oriental journey

Korean beef wrapsPhoto: Becky Luigart-Stayner; Styling: Cindy Barr

 

Time to fly to the Orient to sample some of the excellent dishes we can easily prepare in our northern Maine kitchens. Takeout never tasted as good as your own, freshly prepared, delectable Korean Beef Lettuce Wraps, Sticky Sweet Chicken, or Thai Peanut Chicken Noodles.

korean beef lettuce wraps

Korean BBQ can be made at home with these light, refreshing lettuce wraps! These are SO good. They can also be made/prepped ahead of time! I used boneless pork one time, and that was good, too.

ingredients

  • ½  cup soy sauce
  • ¼  cup brown sugar, packed
  • ¼  cup thinly chopped green onions, both tops and white ends
  • 4 cloves garlic, minced
  • 2 Tablespoons toasted sesame oil (in the Ethnic aisle)
  • 2 Tablespoons freshly grated ginger (or 1 teaspoon ginger powder but the flavor will not be as bright)
  • Pinch of cayenne
  • 1½  pounds sirloin steak, cut into 1-inch pieces
  • 1 cup white rice
  • 1 head butter or Bibb lettuce
  • ½ teaspoons sesame seeds

directions

  1. In a medium bowl, whisk together soy sauce, brown sugar, green onions, garlic, sesame oil, ginger, and cayenne. Reserve ¼ cup and set aside.
  2. In a large bowl, combine soy sauce mixture and steak; marinate for at least 1 hour to overnight, turning the bag occasionally. Drain steak from marinade.
  3. In a large saucepan of 2 cups water, cook rice according to package instructions; set aside.
  4. Preheat a cast iron pan to medium-high heat. Add steak and cook, flipping once and basting with reserved ¼ cup marinade until cooked through, about 1-2 minutes each side.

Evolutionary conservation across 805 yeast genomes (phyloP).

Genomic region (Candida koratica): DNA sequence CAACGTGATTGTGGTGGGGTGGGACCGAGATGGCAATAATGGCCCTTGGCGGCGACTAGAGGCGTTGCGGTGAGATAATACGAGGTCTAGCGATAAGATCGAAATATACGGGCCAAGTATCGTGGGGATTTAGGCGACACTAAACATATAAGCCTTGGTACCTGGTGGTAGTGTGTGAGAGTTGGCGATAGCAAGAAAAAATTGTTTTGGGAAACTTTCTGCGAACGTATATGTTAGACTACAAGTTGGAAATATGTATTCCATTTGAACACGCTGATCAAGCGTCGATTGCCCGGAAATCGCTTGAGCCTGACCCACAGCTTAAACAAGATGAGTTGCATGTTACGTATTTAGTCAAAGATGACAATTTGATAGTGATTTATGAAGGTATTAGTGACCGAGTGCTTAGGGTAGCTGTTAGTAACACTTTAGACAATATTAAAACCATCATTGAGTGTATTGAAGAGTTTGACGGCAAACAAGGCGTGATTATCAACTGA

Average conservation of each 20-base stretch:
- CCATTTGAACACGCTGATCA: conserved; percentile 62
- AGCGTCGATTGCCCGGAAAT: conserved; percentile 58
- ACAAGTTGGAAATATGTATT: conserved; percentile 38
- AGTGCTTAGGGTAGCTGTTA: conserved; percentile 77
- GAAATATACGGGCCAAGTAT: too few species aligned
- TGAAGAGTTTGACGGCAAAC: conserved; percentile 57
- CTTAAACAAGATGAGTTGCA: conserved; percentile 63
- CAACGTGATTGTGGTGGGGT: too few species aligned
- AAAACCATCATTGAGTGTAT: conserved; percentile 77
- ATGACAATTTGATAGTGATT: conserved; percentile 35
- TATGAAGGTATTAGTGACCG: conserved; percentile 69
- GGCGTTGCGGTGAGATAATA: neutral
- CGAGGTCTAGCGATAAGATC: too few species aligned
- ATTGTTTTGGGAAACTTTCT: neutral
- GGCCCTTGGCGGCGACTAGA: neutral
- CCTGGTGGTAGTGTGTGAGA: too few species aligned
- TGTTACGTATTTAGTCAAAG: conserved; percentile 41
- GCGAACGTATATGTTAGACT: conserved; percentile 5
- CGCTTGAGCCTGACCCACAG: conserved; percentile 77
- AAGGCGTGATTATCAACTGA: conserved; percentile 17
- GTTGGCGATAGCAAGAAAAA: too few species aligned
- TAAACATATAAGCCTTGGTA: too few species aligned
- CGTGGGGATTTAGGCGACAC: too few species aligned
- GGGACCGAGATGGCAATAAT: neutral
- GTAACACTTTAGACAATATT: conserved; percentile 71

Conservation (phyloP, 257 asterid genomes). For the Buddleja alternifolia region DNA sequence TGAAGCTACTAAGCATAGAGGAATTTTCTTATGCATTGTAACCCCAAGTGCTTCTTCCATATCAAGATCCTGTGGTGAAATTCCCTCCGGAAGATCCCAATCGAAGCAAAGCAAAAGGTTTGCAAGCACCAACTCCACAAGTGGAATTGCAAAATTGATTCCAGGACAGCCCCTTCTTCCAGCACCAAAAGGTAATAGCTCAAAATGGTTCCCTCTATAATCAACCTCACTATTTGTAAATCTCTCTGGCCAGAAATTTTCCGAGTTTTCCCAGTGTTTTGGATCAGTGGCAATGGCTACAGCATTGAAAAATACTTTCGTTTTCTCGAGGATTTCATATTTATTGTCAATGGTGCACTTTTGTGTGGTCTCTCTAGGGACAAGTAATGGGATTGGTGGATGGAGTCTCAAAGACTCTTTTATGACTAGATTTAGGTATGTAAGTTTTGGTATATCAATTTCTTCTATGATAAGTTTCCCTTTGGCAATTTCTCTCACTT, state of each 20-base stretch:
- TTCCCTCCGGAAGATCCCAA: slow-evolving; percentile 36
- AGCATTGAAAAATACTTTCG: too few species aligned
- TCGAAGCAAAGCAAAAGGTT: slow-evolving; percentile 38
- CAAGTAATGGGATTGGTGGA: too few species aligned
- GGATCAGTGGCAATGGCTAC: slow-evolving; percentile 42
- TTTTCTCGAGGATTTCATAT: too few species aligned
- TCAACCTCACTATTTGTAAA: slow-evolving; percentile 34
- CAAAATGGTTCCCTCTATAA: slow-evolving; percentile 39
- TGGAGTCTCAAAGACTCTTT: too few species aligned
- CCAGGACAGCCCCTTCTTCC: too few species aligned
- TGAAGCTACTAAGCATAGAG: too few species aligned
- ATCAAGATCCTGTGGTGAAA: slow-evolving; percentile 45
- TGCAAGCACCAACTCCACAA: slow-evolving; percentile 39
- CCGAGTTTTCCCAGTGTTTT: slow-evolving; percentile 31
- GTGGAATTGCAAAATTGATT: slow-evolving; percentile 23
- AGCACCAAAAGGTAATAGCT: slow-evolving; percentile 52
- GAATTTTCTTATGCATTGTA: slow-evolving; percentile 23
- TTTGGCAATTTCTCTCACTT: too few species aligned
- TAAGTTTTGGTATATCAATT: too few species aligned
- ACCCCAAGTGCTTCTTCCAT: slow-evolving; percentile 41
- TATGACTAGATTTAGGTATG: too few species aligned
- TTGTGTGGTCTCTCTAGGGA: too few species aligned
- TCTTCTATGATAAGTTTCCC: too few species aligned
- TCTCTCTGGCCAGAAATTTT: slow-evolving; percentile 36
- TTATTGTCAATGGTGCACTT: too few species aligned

5. Spoon rice into the center of a lettuce leaf; top with steak, garnish with sesame seeds. Roll up, taco-style.

sticky sweet chicken

This is a tasty way to prepare chicken. You can use tenders if they are a better bargain at the store. Serve with a green vegetable and rice or noodles.

ingredients

  • 1 Tablespoon brown sugar
  • 2 Tablespoons honey
  • ¼  cup soy sauce
  • 2 Tablespoons finely chopped fresh ginger root (You can sub 1 teaspoon ginger powder but the flavor will not be as bright)
  • 2 teaspoons chopped garlic
  • 2 Tablespoons hot sauce, optional (or sub a pinch of cayenne)
  • salt and pepper to taste
  • 4 skinless, boneless chicken breast halves cut into ½-inch strips
  • 1 Tablespoon vegetable oil

directions

  1. Mix together brown sugar, honey, soy sauce, ginger, garlic and hot sauce or cayenne in a small bowl.
  2. Lightly salt and pepper the chicken strips.
  3. Heat oil in a large skillet over medium heat. Add chicken and brown quickly about 2 minutes per side till caramelized.
  4. Pour sauce over chicken. Simmer uncovered until sauce thickens, 8-10 minutes.

tip:

Never bought or dealt with fresh ginger root? Here is a handy online tutorial about how to prepare it. http://www.simplyrecipes.com/recipes/how_to_peel_and_chop_ginger/

thai peanut chicken noodles

The surprising flavor of peanuts gives this dish an unusually delicious edge.  Add additional veggies like bean sprouts or pea pods if you like.  Whip this up in less than thirty minutes. Flavorful, and can be served as a side or main dish!